By a 55 percent-to-37 percent margin, Democrats and independents who "lean" Democratic said a scenario in which Clinton lost among pledged delegates but won because of superdelegates would be "flawed" and unfair," the USA Today/Gallup poll indicated. The respondents included 77 percent identifying themselves as supporters of Sen. Barack Obama of Illinois and 28 percent of the New York senator's supporters.
Superdelegates are party leaders and elected officials who can vote at the national convention and are not bound by state primary or caucus results.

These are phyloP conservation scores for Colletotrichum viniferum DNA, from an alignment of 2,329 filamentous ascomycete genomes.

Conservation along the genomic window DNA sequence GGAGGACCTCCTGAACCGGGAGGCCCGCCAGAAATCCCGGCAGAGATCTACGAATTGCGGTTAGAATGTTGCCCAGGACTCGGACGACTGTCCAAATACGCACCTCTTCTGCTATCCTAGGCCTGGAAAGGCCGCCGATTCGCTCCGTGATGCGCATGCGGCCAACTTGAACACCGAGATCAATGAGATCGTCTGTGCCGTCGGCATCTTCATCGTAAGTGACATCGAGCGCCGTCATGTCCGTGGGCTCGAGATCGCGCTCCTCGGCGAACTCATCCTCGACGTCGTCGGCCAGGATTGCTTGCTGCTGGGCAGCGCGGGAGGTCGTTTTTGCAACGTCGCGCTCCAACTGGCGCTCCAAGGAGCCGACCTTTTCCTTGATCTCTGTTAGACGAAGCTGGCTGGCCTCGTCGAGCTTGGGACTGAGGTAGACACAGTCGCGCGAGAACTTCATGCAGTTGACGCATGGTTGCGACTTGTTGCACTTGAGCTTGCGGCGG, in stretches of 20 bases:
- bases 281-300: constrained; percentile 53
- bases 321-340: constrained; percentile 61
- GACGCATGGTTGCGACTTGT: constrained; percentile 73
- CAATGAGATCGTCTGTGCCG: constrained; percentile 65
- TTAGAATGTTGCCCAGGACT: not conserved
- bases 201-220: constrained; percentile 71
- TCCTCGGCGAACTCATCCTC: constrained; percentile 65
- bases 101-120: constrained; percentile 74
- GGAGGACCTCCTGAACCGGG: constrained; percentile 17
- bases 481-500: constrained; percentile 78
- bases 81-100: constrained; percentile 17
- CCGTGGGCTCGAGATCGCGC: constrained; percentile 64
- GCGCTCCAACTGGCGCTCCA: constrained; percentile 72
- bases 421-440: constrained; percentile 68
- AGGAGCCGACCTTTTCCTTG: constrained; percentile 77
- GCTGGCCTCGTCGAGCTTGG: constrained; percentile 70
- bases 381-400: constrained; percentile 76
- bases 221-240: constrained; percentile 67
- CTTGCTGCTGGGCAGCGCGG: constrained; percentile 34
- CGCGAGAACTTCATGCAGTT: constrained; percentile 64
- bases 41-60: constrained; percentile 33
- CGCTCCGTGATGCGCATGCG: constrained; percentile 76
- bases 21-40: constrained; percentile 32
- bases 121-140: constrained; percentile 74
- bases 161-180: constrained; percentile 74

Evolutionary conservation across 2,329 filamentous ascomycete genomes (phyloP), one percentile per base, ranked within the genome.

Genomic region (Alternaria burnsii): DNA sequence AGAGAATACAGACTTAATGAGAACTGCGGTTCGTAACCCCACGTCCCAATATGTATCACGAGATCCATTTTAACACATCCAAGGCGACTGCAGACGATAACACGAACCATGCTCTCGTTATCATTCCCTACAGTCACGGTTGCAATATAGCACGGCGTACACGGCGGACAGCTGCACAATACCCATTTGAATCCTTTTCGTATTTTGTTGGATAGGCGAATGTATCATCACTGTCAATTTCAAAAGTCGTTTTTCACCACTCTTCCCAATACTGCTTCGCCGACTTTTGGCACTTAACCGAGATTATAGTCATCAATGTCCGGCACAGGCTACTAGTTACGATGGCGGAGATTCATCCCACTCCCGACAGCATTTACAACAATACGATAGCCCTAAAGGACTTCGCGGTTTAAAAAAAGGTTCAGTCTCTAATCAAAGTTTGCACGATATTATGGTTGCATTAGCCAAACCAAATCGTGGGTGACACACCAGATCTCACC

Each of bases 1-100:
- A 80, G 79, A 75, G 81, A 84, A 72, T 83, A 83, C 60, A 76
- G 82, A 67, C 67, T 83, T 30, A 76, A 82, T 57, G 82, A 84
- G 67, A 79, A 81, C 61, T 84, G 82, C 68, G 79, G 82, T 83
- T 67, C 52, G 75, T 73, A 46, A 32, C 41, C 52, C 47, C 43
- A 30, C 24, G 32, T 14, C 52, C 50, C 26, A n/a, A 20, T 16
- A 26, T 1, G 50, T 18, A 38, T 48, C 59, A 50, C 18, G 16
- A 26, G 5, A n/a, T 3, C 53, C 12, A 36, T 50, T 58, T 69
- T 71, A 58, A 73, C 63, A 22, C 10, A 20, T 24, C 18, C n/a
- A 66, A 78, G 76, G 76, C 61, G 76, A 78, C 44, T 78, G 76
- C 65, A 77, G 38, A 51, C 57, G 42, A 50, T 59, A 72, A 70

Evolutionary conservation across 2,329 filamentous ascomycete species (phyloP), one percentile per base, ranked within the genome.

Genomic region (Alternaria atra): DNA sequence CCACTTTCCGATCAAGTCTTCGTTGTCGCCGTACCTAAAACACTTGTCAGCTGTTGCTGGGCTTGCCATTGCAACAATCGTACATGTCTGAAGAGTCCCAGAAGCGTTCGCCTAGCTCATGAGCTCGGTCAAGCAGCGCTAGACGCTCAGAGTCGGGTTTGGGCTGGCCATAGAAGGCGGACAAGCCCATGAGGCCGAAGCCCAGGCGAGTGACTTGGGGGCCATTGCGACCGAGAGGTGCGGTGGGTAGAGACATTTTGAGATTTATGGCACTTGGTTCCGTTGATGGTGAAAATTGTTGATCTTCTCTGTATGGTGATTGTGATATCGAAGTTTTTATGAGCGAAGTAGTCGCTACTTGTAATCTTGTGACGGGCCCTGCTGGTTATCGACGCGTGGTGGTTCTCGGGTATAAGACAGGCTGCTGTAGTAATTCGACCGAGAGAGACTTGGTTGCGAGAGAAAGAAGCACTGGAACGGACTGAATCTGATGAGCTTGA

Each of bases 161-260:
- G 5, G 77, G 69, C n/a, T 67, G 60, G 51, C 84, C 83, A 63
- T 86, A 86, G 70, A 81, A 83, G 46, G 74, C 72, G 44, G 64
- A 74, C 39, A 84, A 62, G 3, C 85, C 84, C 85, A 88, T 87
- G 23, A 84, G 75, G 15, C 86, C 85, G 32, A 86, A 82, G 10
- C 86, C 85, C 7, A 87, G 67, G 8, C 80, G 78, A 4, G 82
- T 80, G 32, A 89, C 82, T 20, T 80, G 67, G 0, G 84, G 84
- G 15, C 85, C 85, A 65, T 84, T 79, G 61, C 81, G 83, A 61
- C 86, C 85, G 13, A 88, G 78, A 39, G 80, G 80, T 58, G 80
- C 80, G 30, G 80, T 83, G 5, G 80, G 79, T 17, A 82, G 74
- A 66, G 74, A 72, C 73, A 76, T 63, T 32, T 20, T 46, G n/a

"It goes back to this notion: As this race winds down, it's not how we started the campaign, it's how we end it," Donna Brazile, campaign manager for Al Gore's 2000 campaign, told USA Today.
She said she was concerned party divisions would present "obstacles" to a Democratic victory in November.
"I feel the emotion on both sides," said Brazile, an uncommitted superdelegate.
The survey of 1,025 adults has a sampling error of plus or minus three percentage points.
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